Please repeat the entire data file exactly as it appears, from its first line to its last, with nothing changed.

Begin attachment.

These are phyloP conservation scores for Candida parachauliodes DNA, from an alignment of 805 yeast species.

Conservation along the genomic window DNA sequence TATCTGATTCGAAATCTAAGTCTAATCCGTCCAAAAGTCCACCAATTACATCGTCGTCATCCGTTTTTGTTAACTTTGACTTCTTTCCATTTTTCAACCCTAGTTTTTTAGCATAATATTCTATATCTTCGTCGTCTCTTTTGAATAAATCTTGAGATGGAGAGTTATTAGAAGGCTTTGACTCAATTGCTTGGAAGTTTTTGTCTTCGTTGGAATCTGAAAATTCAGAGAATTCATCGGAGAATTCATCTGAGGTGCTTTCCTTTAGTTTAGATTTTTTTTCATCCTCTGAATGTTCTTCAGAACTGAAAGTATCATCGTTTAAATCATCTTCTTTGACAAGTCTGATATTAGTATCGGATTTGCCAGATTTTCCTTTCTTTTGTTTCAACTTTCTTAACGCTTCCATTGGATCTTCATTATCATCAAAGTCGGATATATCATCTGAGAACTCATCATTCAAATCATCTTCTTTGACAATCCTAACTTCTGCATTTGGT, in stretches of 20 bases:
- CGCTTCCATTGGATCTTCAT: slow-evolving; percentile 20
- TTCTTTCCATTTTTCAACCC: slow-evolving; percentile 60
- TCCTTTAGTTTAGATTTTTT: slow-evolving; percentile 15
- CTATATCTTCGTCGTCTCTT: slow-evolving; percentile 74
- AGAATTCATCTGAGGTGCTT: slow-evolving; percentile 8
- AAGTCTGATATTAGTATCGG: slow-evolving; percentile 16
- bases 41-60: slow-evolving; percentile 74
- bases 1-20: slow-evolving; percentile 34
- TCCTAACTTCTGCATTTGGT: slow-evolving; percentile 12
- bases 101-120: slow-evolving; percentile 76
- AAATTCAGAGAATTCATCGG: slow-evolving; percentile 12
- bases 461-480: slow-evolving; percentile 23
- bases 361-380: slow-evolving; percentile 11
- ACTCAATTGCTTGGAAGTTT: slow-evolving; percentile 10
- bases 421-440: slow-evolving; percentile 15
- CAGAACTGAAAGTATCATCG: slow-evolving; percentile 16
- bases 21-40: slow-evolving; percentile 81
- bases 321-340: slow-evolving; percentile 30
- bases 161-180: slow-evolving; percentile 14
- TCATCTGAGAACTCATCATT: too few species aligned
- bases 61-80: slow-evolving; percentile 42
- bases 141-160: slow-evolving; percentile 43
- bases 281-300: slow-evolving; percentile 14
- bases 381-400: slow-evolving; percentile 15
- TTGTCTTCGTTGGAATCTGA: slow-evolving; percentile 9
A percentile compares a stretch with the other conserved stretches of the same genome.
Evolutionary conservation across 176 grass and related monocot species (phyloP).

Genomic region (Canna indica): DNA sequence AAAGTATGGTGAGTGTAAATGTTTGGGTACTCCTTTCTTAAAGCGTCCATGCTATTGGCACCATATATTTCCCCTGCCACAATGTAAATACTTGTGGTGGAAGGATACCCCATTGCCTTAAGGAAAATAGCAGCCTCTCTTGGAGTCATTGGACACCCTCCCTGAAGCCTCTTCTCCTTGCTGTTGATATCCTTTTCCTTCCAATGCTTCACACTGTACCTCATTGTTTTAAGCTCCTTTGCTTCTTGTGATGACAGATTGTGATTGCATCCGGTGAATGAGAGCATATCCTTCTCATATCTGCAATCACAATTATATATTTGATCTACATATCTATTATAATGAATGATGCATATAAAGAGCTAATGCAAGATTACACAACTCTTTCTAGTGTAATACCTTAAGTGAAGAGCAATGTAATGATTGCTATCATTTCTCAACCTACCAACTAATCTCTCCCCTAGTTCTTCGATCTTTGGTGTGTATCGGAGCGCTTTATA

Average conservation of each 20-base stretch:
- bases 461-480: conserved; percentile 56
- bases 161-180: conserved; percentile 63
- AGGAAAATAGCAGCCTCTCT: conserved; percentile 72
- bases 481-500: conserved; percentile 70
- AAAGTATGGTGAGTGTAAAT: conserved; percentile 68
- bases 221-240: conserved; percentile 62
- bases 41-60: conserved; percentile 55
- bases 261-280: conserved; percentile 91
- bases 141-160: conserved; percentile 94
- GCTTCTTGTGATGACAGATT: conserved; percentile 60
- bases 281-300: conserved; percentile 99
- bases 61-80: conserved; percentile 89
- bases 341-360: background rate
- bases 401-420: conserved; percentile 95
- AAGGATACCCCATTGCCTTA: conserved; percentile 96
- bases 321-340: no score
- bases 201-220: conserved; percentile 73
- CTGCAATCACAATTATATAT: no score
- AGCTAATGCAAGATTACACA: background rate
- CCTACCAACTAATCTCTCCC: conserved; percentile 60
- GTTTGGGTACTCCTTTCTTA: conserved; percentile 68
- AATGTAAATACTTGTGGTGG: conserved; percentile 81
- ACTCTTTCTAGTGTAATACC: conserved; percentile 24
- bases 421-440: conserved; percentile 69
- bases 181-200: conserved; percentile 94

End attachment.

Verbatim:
These are phyloP conservation scores for Candida parachauliodes DNA, from an alignment of 805 yeast species.

Conservation along the genomic window DNA sequence TATCTGATTCGAAATCTAAGTCTAATCCGTCCAAAAGTCCACCAATTACATCGTCGTCATCCGTTTTTGTTAACTTTGACTTCTTTCCATTTTTCAACCCTAGTTTTTTAGCATAATATTCTATATCTTCGTCGTCTCTTTTGAATAAATCTTGAGATGGAGAGTTATTAGAAGGCTTTGACTCAATTGCTTGGAAGTTTTTGTCTTCGTTGGAATCTGAAAATTCAGAGAATTCATCGGAGAATTCATCTGAGGTGCTTTCCTTTAGTTTAGATTTTTTTTCATCCTCTGAATGTTCTTCAGAACTGAAAGTATCATCGTTTAAATCATCTTCTTTGACAAGTCTGATATTAGTATCGGATTTGCCAGATTTTCCTTTCTTTTGTTTCAACTTTCTTAACGCTTCCATTGGATCTTCATTATCATCAAAGTCGGATATATCATCTGAGAACTCATCATTCAAATCATCTTCTTTGACAATCCTAACTTCTGCATTTGGT, in stretches of 20 bases:
- CGCTTCCATTGGATCTTCAT: slow-evolving; percentile 20
- TTCTTTCCATTTTTCAACCC: slow-evolving; percentile 60
- TCCTTTAGTTTAGATTTTTT: slow-evolving; percentile 15
- CTATATCTTCGTCGTCTCTT: slow-evolving; percentile 74
- AGAATTCATCTGAGGTGCTT: slow-evolving; percentile 8
- AAGTCTGATATTAGTATCGG: slow-evolving; percentile 16
- bases 41-60: slow-evolving; percentile 74
- bases 1-20: slow-evolving; percentile 34
- TCCTAACTTCTGCATTTGGT: slow-evolving; percentile 12
- bases 101-120: slow-evolving; percentile 76
- AAATTCAGAGAATTCATCGG: slow-evolving; percentile 12
- bases 461-480: slow-evolving; percentile 23
- bases 361-380: slow-evolving; percentile 11
- ACTCAATTGCTTGGAAGTTT: slow-evolving; percentile 10
- bases 421-440: slow-evolving; percentile 15
- CAGAACTGAAAGTATCATCG: slow-evolving; percentile 16
- bases 21-40: slow-evolving; percentile 81
- bases 321-340: slow-evolving; percentile 30
- bases 161-180: slow-evolving; percentile 14
- TCATCTGAGAACTCATCATT: too few species aligned
- bases 61-80: slow-evolving; percentile 42
- bases 141-160: slow-evolving; percentile 43
- bases 281-300: slow-evolving; percentile 14
- bases 381-400: slow-evolving; percentile 15
- TTGTCTTCGTTGGAATCTGA: slow-evolving; percentile 9
A percentile compares a stretch with the other conserved stretches of the same genome.
Evolutionary conservation across 176 grass and related monocot species (phyloP).

Genomic region (Canna indica): DNA sequence AAAGTATGGTGAGTGTAAATGTTTGGGTACTCCTTTCTTAAAGCGTCCATGCTATTGGCACCATATATTTCCCCTGCCACAATGTAAATACTTGTGGTGGAAGGATACCCCATTGCCTTAAGGAAAATAGCAGCCTCTCTTGGAGTCATTGGACACCCTCCCTGAAGCCTCTTCTCCTTGCTGTTGATATCCTTTTCCTTCCAATGCTTCACACTGTACCTCATTGTTTTAAGCTCCTTTGCTTCTTGTGATGACAGATTGTGATTGCATCCGGTGAATGAGAGCATATCCTTCTCATATCTGCAATCACAATTATATATTTGATCTACATATCTATTATAATGAATGATGCATATAAAGAGCTAATGCAAGATTACACAACTCTTTCTAGTGTAATACCTTAAGTGAAGAGCAATGTAATGATTGCTATCATTTCTCAACCTACCAACTAATCTCTCCCCTAGTTCTTCGATCTTTGGTGTGTATCGGAGCGCTTTATA

Average conservation of each 20-base stretch:
- bases 461-480: conserved; percentile 56
- bases 161-180: conserved; percentile 63
- AGGAAAATAGCAGCCTCTCT: conserved; percentile 72
- bases 481-500: conserved; percentile 70
- AAAGTATGGTGAGTGTAAAT: conserved; percentile 68
- bases 221-240: conserved; percentile 62
- bases 41-60: conserved; percentile 55
- bases 261-280: conserved; percentile 91
- bases 141-160: conserved; percentile 94
- GCTTCTTGTGATGACAGATT: conserved; percentile 60
- bases 281-300: conserved; percentile 99
- bases 61-80: conserved; percentile 89
- bases 341-360: background rate
- bases 401-420: conserved; percentile 95
- AAGGATACCCCATTGCCTTA: conserved; percentile 96
- bases 321-340: no score
- bases 201-220: conserved; percentile 73
- CTGCAATCACAATTATATAT: no score
- AGCTAATGCAAGATTACACA: background rate
- CCTACCAACTAATCTCTCCC: conserved; percentile 60
- GTTTGGGTACTCCTTTCTTA: conserved; percentile 68
- AATGTAAATACTTGTGGTGG: conserved; percentile 81
- ACTCTTTCTAGTGTAATACC: conserved; percentile 24
- bases 421-440: conserved; percentile 69
- bases 181-200: conserved; percentile 94